Tissint -Soil Science Martian Style

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Dr Sasha Verchovsky and “Finesse”. Dr Verchovsky works in the Open University’s Department of Physical Sciences and made extensive measurements of carbon and nitrogen isotopes in Tissint using a high-sensitivity and high-precision mass spectrometer called “Finesse”. Dr Verchovsky’s analyses were able to show that Tissint contains traces of Martian atmosphere, as well as soil-like material from the surface of the red planet. (image: Richard Greenwood)

The results of an international study, published today in Science, has found traces of material from both the surface and atmosphere of Mars in the Tissint Martian meteorite. The research team, which was led by Professor Hasnaa Chennaoui Aoudjehane from the Hassan II University, Morocco, included four members of the Open University’s Physical Science Department.

The meteorite fell to Earth in a fireball on 18th of July 2011 near Tissint, a Moroccan town along the Algerian border. As it is only the fifth witnessed fall of a Martian meteorite to have been recovered, the rock has provided a unique opportunity for researchers to expand their understanding of Mars. Previous Martian meteorites have suffered varying degrees of terrestrial contamination. In contrast, the Tissint meteorite is so fresh that it has been possible to detect evidence of components from both the Martian surface and atmosphere. The features observed in Tissint are broadly compatible with previous observations made by spacecraft sent to Mars by NASA and ESA.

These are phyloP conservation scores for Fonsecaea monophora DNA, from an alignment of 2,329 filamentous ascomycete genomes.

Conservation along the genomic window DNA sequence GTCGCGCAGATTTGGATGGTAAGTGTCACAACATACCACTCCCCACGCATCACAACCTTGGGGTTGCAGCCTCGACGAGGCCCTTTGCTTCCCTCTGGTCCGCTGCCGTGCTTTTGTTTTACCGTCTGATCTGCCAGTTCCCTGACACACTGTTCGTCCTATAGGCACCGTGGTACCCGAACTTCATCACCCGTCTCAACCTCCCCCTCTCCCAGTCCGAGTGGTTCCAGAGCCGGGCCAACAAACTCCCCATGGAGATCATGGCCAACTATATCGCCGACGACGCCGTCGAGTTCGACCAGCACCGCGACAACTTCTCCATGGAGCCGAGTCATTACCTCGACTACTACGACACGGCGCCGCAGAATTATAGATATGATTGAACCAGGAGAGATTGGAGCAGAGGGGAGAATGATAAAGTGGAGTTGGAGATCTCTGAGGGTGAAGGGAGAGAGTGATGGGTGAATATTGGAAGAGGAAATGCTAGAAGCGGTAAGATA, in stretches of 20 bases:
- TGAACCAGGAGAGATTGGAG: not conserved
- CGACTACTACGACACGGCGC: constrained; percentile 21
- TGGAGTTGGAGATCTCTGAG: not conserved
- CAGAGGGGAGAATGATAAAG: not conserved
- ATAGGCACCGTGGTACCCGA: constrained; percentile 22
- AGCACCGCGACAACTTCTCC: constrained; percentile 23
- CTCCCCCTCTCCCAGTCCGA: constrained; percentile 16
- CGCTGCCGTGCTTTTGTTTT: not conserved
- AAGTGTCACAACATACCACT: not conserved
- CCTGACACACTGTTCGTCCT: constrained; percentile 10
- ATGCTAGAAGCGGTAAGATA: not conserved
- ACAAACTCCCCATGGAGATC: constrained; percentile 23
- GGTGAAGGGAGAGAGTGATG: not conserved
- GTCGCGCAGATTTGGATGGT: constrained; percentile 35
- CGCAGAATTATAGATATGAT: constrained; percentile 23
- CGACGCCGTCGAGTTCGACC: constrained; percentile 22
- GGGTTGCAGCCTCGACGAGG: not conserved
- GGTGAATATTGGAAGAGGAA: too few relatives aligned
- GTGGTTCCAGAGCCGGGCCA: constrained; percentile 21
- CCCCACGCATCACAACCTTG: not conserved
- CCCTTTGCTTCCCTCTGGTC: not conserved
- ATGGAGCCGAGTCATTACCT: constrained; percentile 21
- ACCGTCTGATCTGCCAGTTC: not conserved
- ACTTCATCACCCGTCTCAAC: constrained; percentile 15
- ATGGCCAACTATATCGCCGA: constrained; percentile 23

A small fragment of Tissint (width ~ 2 cm). The black glassy material on the left corner is called fusion crust and formed during heating in the Earth’s atmosphere as the stone arrived from space. The dark material in the centre of the stone formed during an impact event on Mars, probably when the rock was ejected from the surface of the red planet into space about 700,000 years ago. It is these dark areas which contain traces of the Martian surface and atmosphere. (image: Andy Tindle)

The meteorite is a type of Martian volcanic rock known as a shergottite and contains abundant glass produced by impact processes on Mars. When this glass formed it trapped not only a sample of the Martian atmosphere, but also traces of soil-like material. The composition of the trapped atmosphere is very close in composition to that detected by the NASA Viking landers in the 1970s and so unambiguously demonstrates that the meteorite is from Mars. The glass also displays relatively high levels of sulphur and fluorine which, together with its distinct trace element signature, indicates that it contains material from the Martian surface.

A further important finding of the study is that Tissint has a similar cosmic ray exposure age to a number of other Martian meteorites, including the important sample EETA79001, collected in Antarctica. It would seem that all these meteorites were ejected into space by a single impact event that took place on Mars around 700,000 years ago.

The research on Tissint undertaken at the Open University involved detailed carbon, nitrogen and oxygen isotope measurements that not only authenticated its Martian origin, but were able to decipher the various atmospheric and soil components it contains.

Professor Monica Grady, head of the Open University’s Physical Sciences Department and one of the scientists who worked on Tissint says: “Tissint is an extremely important sample that has provided us with very fresh material from the surface of Mars that we can study in the laboratory. The recognition of Martian weathering products in Tissint will provide important constraints for the interpretation and evaluation of data currently being collected on Mars by the NASA Curiosity rover.

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